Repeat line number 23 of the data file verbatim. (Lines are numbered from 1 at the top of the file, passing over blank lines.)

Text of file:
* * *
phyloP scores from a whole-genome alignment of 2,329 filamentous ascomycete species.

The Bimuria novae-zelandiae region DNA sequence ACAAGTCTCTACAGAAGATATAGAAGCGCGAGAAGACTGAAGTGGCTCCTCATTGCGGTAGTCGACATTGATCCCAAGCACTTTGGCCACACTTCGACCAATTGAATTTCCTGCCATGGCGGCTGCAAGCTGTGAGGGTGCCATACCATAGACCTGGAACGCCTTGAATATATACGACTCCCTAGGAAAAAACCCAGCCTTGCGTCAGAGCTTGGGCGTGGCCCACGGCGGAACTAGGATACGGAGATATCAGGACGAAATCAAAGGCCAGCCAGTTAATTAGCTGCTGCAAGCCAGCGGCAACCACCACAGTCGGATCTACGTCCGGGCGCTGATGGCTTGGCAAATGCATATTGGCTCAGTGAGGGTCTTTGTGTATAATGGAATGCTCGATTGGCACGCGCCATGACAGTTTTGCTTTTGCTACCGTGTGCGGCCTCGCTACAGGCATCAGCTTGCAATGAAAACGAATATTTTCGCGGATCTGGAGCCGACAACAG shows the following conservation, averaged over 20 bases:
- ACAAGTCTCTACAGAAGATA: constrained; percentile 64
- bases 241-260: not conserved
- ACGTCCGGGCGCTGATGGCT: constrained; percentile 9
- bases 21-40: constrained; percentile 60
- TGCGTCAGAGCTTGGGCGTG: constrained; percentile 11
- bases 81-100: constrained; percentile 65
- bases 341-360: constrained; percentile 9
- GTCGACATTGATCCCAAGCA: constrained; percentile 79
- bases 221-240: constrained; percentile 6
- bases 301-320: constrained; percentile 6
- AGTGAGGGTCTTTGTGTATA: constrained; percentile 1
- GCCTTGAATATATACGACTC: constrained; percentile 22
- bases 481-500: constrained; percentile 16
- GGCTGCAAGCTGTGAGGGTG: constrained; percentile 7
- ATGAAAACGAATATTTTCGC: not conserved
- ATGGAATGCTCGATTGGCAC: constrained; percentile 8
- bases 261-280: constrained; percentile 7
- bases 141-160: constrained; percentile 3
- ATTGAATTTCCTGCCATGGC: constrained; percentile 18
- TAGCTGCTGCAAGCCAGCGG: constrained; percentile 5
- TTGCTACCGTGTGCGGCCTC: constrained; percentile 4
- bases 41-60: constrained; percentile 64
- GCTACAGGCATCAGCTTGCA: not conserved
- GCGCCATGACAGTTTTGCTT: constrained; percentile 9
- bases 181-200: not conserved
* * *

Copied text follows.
- TTGCTACCGTGTGCGGCCTC: constrained; percentile 4